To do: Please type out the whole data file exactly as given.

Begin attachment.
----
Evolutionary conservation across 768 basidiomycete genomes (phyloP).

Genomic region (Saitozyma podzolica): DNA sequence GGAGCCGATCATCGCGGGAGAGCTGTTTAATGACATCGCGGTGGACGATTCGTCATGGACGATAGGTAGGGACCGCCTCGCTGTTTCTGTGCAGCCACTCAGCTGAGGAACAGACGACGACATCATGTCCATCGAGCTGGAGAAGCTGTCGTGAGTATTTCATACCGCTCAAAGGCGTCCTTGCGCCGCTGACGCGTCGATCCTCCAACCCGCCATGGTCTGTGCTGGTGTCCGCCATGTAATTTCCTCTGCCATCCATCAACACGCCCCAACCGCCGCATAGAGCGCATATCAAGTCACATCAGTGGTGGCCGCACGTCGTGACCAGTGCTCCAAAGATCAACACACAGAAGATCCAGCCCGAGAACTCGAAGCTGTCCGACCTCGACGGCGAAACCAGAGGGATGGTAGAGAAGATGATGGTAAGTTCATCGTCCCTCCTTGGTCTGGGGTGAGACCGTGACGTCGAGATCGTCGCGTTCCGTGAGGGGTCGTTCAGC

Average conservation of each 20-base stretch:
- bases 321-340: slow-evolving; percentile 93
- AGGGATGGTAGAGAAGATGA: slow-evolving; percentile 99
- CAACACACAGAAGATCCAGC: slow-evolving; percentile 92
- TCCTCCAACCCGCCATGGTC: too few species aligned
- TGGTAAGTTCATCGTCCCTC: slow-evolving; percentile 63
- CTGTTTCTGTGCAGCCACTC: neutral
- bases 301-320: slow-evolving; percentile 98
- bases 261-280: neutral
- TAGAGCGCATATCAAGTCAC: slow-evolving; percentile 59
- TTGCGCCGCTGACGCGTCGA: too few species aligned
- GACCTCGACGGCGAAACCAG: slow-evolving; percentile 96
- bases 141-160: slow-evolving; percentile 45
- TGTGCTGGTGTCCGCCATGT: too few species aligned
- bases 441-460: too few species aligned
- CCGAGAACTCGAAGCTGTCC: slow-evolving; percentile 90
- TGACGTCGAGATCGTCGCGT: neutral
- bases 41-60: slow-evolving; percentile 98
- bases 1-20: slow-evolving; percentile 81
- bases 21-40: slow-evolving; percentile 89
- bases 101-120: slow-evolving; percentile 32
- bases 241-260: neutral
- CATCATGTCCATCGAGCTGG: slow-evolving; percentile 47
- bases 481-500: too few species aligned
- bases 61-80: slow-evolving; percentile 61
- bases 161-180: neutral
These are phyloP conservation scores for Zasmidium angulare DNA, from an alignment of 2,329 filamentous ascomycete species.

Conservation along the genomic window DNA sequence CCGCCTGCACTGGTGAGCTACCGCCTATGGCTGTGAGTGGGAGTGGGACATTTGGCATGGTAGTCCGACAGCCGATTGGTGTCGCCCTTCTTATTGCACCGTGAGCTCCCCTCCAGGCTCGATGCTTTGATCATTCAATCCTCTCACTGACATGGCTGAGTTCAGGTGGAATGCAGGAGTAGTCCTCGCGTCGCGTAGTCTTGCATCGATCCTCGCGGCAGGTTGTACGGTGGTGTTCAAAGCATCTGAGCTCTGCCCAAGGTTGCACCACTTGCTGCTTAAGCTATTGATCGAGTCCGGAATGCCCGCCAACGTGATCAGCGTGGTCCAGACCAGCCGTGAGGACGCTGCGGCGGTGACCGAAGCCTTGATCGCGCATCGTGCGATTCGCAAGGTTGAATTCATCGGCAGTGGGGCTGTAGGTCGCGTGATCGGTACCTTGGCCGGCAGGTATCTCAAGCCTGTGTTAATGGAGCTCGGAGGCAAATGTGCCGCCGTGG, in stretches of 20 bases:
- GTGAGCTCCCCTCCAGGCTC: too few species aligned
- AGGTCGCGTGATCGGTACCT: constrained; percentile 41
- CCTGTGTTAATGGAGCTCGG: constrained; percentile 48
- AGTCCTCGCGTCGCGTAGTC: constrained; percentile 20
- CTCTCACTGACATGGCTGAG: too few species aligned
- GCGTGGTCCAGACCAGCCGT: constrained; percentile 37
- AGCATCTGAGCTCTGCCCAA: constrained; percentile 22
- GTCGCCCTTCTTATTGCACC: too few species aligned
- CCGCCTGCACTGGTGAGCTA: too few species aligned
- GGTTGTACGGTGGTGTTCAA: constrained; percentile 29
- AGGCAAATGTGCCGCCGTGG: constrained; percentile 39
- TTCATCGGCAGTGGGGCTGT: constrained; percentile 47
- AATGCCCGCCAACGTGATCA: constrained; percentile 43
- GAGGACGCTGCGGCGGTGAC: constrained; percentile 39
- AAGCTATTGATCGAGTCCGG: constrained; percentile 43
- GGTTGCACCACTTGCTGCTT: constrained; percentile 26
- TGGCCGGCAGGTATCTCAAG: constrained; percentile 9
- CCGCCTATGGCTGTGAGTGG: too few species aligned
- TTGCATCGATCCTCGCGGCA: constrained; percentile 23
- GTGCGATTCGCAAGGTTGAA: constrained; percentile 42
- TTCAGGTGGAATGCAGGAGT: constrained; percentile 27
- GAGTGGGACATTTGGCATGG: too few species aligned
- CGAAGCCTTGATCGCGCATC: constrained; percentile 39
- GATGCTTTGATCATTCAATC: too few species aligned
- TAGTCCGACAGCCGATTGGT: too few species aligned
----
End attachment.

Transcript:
Evolutionary conservation across 768 basidiomycete genomes (phyloP).

Genomic region (Saitozyma podzolica): DNA sequence GGAGCCGATCATCGCGGGAGAGCTGTTTAATGACATCGCGGTGGACGATTCGTCATGGACGATAGGTAGGGACCGCCTCGCTGTTTCTGTGCAGCCACTCAGCTGAGGAACAGACGACGACATCATGTCCATCGAGCTGGAGAAGCTGTCGTGAGTATTTCATACCGCTCAAAGGCGTCCTTGCGCCGCTGACGCGTCGATCCTCCAACCCGCCATGGTCTGTGCTGGTGTCCGCCATGTAATTTCCTCTGCCATCCATCAACACGCCCCAACCGCCGCATAGAGCGCATATCAAGTCACATCAGTGGTGGCCGCACGTCGTGACCAGTGCTCCAAAGATCAACACACAGAAGATCCAGCCCGAGAACTCGAAGCTGTCCGACCTCGACGGCGAAACCAGAGGGATGGTAGAGAAGATGATGGTAAGTTCATCGTCCCTCCTTGGTCTGGGGTGAGACCGTGACGTCGAGATCGTCGCGTTCCGTGAGGGGTCGTTCAGC

Average conservation of each 20-base stretch:
- bases 321-340: slow-evolving; percentile 93
- AGGGATGGTAGAGAAGATGA: slow-evolving; percentile 99
- CAACACACAGAAGATCCAGC: slow-evolving; percentile 92
- TCCTCCAACCCGCCATGGTC: too few species aligned
- TGGTAAGTTCATCGTCCCTC: slow-evolving; percentile 63
- CTGTTTCTGTGCAGCCACTC: neutral
- bases 301-320: slow-evolving; percentile 98
- bases 261-280: neutral
- TAGAGCGCATATCAAGTCAC: slow-evolving; percentile 59
- TTGCGCCGCTGACGCGTCGA: too few species aligned
- GACCTCGACGGCGAAACCAG: slow-evolving; percentile 96
- bases 141-160: slow-evolving; percentile 45
- TGTGCTGGTGTCCGCCATGT: too few species aligned
- bases 441-460: too few species aligned
- CCGAGAACTCGAAGCTGTCC: slow-evolving; percentile 90
- TGACGTCGAGATCGTCGCGT: neutral
- bases 41-60: slow-evolving; percentile 98
- bases 1-20: slow-evolving; percentile 81
- bases 21-40: slow-evolving; percentile 89
- bases 101-120: slow-evolving; percentile 32
- bases 241-260: neutral
- CATCATGTCCATCGAGCTGG: slow-evolving; percentile 47
- bases 481-500: too few species aligned
- bases 61-80: slow-evolving; percentile 61
- bases 161-180: neutral
These are phyloP conservation scores for Zasmidium angulare DNA, from an alignment of 2,329 filamentous ascomycete species.

Conservation along the genomic window DNA sequence CCGCCTGCACTGGTGAGCTACCGCCTATGGCTGTGAGTGGGAGTGGGACATTTGGCATGGTAGTCCGACAGCCGATTGGTGTCGCCCTTCTTATTGCACCGTGAGCTCCCCTCCAGGCTCGATGCTTTGATCATTCAATCCTCTCACTGACATGGCTGAGTTCAGGTGGAATGCAGGAGTAGTCCTCGCGTCGCGTAGTCTTGCATCGATCCTCGCGGCAGGTTGTACGGTGGTGTTCAAAGCATCTGAGCTCTGCCCAAGGTTGCACCACTTGCTGCTTAAGCTATTGATCGAGTCCGGAATGCCCGCCAACGTGATCAGCGTGGTCCAGACCAGCCGTGAGGACGCTGCGGCGGTGACCGAAGCCTTGATCGCGCATCGTGCGATTCGCAAGGTTGAATTCATCGGCAGTGGGGCTGTAGGTCGCGTGATCGGTACCTTGGCCGGCAGGTATCTCAAGCCTGTGTTAATGGAGCTCGGAGGCAAATGTGCCGCCGTGG, in stretches of 20 bases:
- GTGAGCTCCCCTCCAGGCTC: too few species aligned
- AGGTCGCGTGATCGGTACCT: constrained; percentile 41
- CCTGTGTTAATGGAGCTCGG: constrained; percentile 48
- AGTCCTCGCGTCGCGTAGTC: constrained; percentile 20
- CTCTCACTGACATGGCTGAG: too few species aligned
- GCGTGGTCCAGACCAGCCGT: constrained; percentile 37
- AGCATCTGAGCTCTGCCCAA: constrained; percentile 22
- GTCGCCCTTCTTATTGCACC: too few species aligned
- CCGCCTGCACTGGTGAGCTA: too few species aligned
- GGTTGTACGGTGGTGTTCAA: constrained; percentile 29
- AGGCAAATGTGCCGCCGTGG: constrained; percentile 39
- TTCATCGGCAGTGGGGCTGT: constrained; percentile 47
- AATGCCCGCCAACGTGATCA: constrained; percentile 43
- GAGGACGCTGCGGCGGTGAC: constrained; percentile 39
- AAGCTATTGATCGAGTCCGG: constrained; percentile 43
- GGTTGCACCACTTGCTGCTT: constrained; percentile 26
- TGGCCGGCAGGTATCTCAAG: constrained; percentile 9
- CCGCCTATGGCTGTGAGTGG: too few species aligned
- TTGCATCGATCCTCGCGGCA: constrained; percentile 23
- GTGCGATTCGCAAGGTTGAA: constrained; percentile 42
- TTCAGGTGGAATGCAGGAGT: constrained; percentile 27
- GAGTGGGACATTTGGCATGG: too few species aligned
- CGAAGCCTTGATCGCGCATC: constrained; percentile 39
- GATGCTTTGATCATTCAATC: too few species aligned
- TAGTCCGACAGCCGATTGGT: too few species aligned